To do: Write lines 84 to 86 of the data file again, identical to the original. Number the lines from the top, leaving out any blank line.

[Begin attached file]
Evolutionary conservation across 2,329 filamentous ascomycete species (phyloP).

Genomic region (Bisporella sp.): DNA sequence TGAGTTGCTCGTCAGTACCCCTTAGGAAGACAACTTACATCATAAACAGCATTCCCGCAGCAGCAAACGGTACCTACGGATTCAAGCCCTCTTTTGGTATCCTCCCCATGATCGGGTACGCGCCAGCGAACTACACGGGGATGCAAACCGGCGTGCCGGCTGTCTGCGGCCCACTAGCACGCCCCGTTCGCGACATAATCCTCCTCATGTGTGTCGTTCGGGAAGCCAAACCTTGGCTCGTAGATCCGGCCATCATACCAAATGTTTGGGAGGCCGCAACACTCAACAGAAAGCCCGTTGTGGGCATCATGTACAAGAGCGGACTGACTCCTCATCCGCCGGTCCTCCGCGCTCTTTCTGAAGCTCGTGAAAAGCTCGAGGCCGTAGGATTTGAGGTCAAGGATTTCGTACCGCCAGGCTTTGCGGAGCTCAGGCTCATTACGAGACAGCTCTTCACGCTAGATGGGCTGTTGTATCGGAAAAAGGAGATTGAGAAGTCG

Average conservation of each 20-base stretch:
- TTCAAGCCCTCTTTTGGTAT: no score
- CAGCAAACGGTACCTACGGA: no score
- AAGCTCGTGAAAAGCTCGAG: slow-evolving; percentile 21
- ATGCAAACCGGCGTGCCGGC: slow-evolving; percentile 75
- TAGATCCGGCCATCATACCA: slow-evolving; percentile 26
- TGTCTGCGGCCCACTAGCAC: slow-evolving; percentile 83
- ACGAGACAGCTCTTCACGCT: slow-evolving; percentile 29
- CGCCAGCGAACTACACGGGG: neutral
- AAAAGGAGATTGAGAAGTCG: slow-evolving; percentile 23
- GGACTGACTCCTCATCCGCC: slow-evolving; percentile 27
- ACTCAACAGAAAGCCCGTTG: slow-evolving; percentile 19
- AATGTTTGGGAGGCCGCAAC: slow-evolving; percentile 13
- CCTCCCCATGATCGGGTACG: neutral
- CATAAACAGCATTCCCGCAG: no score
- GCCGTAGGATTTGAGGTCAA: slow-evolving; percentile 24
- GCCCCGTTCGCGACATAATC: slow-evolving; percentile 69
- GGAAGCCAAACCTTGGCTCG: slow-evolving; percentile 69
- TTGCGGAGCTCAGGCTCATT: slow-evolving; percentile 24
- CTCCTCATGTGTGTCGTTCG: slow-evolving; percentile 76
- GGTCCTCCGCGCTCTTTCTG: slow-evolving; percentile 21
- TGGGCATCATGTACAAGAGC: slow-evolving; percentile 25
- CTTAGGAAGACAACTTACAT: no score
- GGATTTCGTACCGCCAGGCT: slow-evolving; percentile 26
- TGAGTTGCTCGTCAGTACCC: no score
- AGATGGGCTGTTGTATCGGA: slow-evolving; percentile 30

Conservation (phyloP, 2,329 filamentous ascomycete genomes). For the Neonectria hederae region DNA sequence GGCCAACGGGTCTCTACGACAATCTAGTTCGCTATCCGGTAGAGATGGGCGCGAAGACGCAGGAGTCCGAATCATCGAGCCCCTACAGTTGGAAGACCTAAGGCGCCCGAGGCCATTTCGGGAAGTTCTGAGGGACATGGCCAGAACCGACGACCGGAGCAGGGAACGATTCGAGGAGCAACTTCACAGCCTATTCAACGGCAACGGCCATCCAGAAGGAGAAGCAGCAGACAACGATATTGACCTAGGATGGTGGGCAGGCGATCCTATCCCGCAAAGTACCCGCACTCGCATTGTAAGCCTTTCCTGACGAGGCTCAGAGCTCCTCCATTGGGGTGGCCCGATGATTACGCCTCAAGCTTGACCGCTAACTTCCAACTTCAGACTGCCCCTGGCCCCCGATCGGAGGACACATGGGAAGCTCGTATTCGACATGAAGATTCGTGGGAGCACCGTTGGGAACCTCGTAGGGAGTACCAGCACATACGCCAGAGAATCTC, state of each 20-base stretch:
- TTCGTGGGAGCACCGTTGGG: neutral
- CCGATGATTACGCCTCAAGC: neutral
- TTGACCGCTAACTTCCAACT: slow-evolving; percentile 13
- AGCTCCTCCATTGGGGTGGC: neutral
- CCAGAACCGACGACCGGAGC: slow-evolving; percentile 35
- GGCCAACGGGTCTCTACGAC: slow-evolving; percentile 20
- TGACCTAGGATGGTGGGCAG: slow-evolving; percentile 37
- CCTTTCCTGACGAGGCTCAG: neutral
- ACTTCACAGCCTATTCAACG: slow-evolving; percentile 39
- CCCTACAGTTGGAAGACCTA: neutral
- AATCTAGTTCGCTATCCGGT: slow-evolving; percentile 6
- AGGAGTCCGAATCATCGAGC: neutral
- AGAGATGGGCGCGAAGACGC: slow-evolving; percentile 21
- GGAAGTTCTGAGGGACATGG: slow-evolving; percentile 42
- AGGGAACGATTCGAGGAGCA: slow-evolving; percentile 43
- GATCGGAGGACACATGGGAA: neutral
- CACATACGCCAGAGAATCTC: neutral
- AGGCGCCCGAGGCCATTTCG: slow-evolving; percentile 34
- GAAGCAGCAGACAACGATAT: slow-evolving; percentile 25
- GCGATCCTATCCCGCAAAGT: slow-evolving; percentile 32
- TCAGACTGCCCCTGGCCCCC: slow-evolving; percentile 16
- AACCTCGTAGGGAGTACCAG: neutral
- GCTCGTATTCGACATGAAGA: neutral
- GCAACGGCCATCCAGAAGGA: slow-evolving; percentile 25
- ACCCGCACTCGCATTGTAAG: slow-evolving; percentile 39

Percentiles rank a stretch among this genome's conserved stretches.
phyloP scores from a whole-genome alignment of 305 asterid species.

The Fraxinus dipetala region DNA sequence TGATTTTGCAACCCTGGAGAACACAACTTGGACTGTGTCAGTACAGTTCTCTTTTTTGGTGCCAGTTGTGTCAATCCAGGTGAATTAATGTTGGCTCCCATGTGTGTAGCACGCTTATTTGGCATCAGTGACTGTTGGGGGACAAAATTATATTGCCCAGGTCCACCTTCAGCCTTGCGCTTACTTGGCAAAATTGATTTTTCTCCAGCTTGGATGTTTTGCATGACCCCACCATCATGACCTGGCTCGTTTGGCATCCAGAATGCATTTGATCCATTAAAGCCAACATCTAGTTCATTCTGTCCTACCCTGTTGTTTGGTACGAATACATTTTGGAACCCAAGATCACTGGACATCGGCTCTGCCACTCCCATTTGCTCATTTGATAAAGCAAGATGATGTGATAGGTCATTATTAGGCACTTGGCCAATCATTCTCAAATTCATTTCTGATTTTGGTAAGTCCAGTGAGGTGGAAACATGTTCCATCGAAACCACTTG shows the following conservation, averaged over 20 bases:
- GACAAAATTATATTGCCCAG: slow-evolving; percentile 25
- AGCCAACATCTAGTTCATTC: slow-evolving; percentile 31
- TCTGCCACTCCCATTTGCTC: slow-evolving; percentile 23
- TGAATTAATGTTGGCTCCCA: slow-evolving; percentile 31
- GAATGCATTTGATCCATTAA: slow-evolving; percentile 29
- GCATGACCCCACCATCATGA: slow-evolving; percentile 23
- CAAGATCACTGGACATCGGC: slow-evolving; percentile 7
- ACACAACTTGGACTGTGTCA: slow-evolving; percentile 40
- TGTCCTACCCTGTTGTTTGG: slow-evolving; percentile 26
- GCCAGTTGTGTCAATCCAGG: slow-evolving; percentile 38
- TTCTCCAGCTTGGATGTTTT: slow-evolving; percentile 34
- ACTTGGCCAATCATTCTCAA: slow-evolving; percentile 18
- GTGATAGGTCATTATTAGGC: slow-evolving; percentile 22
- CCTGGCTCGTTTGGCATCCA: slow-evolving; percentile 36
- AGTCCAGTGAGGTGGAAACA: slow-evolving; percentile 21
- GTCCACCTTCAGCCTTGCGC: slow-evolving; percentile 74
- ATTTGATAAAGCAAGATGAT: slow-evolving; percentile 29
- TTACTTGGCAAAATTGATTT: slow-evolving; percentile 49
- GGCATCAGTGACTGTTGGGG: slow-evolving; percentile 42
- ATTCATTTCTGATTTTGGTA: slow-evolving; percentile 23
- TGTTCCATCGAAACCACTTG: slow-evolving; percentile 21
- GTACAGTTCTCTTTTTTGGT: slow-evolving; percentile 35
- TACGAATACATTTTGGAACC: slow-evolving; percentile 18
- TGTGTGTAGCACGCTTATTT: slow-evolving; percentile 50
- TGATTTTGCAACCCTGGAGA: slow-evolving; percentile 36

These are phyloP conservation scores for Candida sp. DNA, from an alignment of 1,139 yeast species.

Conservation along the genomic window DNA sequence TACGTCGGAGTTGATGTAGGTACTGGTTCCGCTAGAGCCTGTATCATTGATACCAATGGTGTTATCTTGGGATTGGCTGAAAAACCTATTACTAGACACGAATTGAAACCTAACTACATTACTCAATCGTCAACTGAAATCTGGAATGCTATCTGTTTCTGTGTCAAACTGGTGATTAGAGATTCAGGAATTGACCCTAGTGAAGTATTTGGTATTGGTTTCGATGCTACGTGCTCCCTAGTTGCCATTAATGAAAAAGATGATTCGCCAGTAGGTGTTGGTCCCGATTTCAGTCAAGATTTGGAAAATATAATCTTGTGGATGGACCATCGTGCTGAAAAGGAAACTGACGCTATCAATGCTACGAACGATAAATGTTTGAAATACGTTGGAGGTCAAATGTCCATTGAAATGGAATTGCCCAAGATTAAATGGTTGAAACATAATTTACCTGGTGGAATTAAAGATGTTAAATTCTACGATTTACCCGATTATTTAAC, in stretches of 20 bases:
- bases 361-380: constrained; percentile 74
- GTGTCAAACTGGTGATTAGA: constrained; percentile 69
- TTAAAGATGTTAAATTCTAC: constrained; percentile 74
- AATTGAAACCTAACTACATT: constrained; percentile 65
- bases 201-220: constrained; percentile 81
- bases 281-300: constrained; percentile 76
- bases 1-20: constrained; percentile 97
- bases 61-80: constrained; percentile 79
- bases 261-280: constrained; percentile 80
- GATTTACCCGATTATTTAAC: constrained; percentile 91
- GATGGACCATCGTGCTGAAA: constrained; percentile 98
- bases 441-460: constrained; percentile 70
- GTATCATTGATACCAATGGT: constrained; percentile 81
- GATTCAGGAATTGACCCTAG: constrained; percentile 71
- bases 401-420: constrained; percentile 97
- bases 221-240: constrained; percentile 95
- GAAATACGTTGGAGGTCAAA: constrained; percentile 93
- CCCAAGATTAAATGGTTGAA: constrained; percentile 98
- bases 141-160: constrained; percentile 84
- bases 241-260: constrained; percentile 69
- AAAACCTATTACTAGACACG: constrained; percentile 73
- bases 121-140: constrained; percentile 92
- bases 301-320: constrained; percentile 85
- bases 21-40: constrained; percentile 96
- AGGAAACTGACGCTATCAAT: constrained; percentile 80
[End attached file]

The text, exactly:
Conservation along the genomic window DNA sequence TACGTCGGAGTTGATGTAGGTACTGGTTCCGCTAGAGCCTGTATCATTGATACCAATGGTGTTATCTTGGGATTGGCTGAAAAACCTATTACTAGACACGAATTGAAACCTAACTACATTACTCAATCGTCAACTGAAATCTGGAATGCTATCTGTTTCTGTGTCAAACTGGTGATTAGAGATTCAGGAATTGACCCTAGTGAAGTATTTGGTATTGGTTTCGATGCTACGTGCTCCCTAGTTGCCATTAATGAAAAAGATGATTCGCCAGTAGGTGTTGGTCCCGATTTCAGTCAAGATTTGGAAAATATAATCTTGTGGATGGACCATCGTGCTGAAAAGGAAACTGACGCTATCAATGCTACGAACGATAAATGTTTGAAATACGTTGGAGGTCAAATGTCCATTGAAATGGAATTGCCCAAGATTAAATGGTTGAAACATAATTTACCTGGTGGAATTAAAGATGTTAAATTCTACGATTTACCCGATTATTTAAC, in stretches of 20 bases:
- bases 361-380: constrained; percentile 74
- GTGTCAAACTGGTGATTAGA: constrained; percentile 69